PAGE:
Oct 24, 2011

Saluti da Ischia


These three postcards show Ischia, a small island near Naples, Italy. They belong to my parents collection and were bought in the '70s, when my mother was studying in Naples.


Ischia is a volcanic island in the Tyrrhenian Sea. It lies at the northern end of the Gulf of Naples, about 30 km from the city of Naples. It is the largest of the Phlegrean Islands. Roughly trapezoidal in shape, it measures around 10 km east to west and 7 km north to south and has about 34 kilometres (21 mi) of coastline and a surface area of 46.3 square kilometres (17.9 sq mi). It is almost entirely mountainous, the highest peak being Mount Epomeo at 788 m. The island has a population of over 60,000 people.
Ischia is the name of the main comune of the island. The other comuni of the island are Barano d'Ischia, Casamicciola Terme, Forio, Lacco Ameno and Serrara Fontana.
The main industry is tourism, centering on thermal spas that cater mostly to European (especially German) and Asian tourists eager to enjoy the fruits of the island's natural volcanic activity, its thermal hot springs, and its volcanic mud. For many of the inhabitants on the Italian-speaking island, German and English are second languages. This is because of the large number of German- and English-speaking tourists who visit the island each year.
 

The British classical composer William Walton settled in Ischia in 1949 and lived on the island for the remainder of his life, dying there in 1983.
In 1948, American author Truman Capote stayed in room number 3 in the Pensione Lustro in the town of Forio on the island. He wrote an essay about his stay there, which later appeared in Local Color, published in 1950 by Random House.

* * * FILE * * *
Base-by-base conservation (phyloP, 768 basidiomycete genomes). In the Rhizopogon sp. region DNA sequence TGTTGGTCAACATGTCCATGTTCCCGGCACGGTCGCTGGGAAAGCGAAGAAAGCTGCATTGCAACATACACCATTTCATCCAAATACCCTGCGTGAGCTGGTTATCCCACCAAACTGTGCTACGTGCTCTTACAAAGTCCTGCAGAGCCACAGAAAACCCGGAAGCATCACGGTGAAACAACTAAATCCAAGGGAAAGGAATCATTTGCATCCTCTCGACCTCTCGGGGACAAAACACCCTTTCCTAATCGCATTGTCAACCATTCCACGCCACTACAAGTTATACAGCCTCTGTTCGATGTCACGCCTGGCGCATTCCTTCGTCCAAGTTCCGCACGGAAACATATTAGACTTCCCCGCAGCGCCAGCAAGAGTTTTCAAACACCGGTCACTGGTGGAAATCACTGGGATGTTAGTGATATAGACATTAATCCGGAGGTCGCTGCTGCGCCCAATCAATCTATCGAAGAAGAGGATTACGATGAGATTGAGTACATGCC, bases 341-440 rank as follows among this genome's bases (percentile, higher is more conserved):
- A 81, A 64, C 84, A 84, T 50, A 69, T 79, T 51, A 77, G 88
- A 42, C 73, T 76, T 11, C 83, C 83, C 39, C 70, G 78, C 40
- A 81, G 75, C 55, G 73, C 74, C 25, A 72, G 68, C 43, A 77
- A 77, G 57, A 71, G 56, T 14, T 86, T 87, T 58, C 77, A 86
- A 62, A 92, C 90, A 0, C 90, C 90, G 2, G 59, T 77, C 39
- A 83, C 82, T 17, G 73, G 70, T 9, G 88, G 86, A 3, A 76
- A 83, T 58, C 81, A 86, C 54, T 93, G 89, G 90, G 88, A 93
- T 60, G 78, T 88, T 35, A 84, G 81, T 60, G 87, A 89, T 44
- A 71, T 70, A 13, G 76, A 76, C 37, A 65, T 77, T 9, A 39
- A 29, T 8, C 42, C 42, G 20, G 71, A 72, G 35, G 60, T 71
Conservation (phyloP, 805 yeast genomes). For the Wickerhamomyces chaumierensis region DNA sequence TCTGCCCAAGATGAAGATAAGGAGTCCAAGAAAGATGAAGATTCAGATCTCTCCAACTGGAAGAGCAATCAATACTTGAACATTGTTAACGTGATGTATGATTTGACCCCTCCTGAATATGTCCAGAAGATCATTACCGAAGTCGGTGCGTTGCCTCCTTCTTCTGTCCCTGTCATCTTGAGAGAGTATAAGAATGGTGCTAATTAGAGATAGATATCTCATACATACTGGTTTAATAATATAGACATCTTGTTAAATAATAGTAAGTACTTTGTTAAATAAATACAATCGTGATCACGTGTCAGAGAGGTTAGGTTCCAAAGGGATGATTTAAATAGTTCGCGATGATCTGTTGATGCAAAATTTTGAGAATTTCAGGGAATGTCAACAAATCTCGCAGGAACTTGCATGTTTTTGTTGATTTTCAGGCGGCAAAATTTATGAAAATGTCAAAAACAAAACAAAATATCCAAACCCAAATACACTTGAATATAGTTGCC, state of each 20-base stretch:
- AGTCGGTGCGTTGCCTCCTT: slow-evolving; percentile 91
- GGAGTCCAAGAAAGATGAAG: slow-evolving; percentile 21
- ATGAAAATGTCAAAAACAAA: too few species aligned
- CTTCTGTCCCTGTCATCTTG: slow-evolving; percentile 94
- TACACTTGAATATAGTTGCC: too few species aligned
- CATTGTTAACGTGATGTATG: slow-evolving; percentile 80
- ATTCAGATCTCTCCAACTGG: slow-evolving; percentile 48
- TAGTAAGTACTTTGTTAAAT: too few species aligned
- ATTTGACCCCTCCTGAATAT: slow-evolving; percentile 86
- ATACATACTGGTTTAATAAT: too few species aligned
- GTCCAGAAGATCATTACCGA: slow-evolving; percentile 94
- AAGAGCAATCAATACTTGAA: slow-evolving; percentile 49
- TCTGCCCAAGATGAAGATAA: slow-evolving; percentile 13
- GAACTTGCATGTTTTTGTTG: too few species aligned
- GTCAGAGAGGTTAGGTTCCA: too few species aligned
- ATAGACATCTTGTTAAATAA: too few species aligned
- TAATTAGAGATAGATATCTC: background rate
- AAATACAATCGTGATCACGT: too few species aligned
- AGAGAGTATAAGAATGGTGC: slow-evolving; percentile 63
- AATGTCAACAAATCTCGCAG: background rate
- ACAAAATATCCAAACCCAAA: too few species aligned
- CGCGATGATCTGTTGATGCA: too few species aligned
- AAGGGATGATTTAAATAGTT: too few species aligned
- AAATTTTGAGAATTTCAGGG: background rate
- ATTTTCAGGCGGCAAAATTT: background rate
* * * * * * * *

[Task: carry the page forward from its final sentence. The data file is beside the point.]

Parts of the Hollywood film The Talented Mr Ripley were filmed on the island. Samuel Taylor's Broadway play Avanti! takes place on the island and Billy Wilder's adaptation was filmed there. Norwegian playwright Henrik Ibsen lived on the island for a short period, and is said to have finished Peer Gynt there in 1867. The Hollywood Hit The Crimson Pirate was also filmed on the island. French novelist Pascal Quignard set much of his book Villa Amalia on the island. Cleopatra with Elizabeth Taylor was also filmed on the island.
Hergé's The Adventures of Tintin ends in Ischia, which serves as the location of Endaddine Akass's villa in the unfinished book Tintin and Alph-Art. W.H. Auden wrote his poem "In Praise of Limestone" here.

[wikipedia]

Oct 7, 2011

Alps



This is a multi view postcard showing some castles in the Alps. Starting from top left is shows Schloss Linderhof (more you can read here), Kloster Ettal, Schloss Neuschwanstein (more you can read here), Schloss Hohenschwangau, Echelsbacher Brucke, Wierkirche and Fussen.

The Alps (German: Alpen; Italian: Alpi; French: Alpes; Greek: Αλπεις; Occitan: Aups/Alps; Romansh: Alps; Slovene: Alpe) is one of the great mountain range systems of Europe, stretching from Austria and Slovenia in the east through Italy, Switzerland, Liechtenstein and Germany to France in the west.
The highest mountain in the Alps is Mont Blanc, at 4,810.45 metres (15,782 ft), on the Italian–French border. All the main peaks of the Alps can be found in the list of mountains of the Alps and list of Alpine peaks by prominence. The English name Alps was taken via French from Latin Alpes, which formerly was believed to be ultimately cognate with Latin albus ("white"). Few scholars share this opinion today. The German Albe, Alpe or Alp (f., Old High German alpâ, plural alpûn), the Occitan Alp/Aup and the French Alpage or Alpe in the singular mean "alpine pasture", and only in the plural may also refer to the mountain range as a whole. [wikipedia]